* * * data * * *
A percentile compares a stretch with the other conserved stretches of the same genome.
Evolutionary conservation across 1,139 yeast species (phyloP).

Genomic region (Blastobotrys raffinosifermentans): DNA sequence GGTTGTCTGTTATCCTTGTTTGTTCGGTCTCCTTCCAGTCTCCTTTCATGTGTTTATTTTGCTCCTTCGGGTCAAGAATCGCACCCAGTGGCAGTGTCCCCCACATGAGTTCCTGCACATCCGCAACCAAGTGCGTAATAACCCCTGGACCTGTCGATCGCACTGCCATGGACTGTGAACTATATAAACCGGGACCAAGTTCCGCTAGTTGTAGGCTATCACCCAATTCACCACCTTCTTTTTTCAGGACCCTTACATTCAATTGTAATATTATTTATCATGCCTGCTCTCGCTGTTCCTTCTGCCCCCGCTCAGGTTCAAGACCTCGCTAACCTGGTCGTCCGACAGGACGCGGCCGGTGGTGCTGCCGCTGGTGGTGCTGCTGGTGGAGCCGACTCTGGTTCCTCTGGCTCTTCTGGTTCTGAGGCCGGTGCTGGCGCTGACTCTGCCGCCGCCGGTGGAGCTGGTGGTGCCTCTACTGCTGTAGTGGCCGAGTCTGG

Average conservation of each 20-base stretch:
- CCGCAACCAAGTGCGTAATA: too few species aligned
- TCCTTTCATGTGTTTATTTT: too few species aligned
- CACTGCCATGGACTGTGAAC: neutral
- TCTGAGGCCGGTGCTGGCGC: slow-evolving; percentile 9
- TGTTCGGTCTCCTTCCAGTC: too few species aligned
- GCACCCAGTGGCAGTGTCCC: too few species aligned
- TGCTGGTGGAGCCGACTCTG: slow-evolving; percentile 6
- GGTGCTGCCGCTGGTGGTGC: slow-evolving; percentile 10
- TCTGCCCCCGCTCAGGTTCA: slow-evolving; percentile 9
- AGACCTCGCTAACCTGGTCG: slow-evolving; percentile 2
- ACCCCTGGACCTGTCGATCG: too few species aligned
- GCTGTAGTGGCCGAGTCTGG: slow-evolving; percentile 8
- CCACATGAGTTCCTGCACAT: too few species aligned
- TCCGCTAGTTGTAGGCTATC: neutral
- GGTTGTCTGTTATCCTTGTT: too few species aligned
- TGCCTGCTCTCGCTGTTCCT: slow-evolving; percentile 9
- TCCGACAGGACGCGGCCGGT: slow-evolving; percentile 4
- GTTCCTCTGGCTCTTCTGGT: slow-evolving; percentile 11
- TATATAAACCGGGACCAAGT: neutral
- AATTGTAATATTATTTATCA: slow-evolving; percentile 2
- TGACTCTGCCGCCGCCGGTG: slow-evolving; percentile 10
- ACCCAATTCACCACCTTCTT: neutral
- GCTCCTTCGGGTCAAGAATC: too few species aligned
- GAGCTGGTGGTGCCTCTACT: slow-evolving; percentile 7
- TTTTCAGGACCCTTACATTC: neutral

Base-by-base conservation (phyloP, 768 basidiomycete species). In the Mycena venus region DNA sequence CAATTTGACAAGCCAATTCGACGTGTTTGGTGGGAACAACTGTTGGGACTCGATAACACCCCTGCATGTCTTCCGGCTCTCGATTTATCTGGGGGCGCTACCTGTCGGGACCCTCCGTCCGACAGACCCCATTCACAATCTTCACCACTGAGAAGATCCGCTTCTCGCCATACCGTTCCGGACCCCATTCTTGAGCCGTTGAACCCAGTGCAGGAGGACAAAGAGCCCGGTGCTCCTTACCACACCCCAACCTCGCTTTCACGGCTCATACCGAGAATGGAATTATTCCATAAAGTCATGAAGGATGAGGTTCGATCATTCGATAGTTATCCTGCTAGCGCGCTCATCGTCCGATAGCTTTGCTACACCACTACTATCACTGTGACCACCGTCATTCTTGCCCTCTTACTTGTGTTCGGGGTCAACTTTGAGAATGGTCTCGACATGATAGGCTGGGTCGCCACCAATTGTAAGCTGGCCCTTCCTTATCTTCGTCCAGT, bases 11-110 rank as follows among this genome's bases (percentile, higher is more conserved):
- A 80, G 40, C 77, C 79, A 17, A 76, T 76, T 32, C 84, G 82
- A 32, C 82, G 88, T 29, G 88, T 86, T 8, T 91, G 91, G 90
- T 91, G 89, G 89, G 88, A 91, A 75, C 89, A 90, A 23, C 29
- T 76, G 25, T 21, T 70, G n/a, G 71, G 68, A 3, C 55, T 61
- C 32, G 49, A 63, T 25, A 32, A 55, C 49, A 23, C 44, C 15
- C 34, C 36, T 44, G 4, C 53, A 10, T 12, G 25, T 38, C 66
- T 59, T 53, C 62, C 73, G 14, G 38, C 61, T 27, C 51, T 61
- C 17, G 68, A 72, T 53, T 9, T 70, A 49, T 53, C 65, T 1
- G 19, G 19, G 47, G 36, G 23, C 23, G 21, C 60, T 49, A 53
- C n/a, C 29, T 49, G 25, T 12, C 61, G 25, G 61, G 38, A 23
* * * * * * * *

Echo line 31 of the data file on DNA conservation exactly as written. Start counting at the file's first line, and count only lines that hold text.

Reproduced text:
- A 80, G 40, C 77, C 79, A 17, A 76, T 76, T 32, C 84, G 82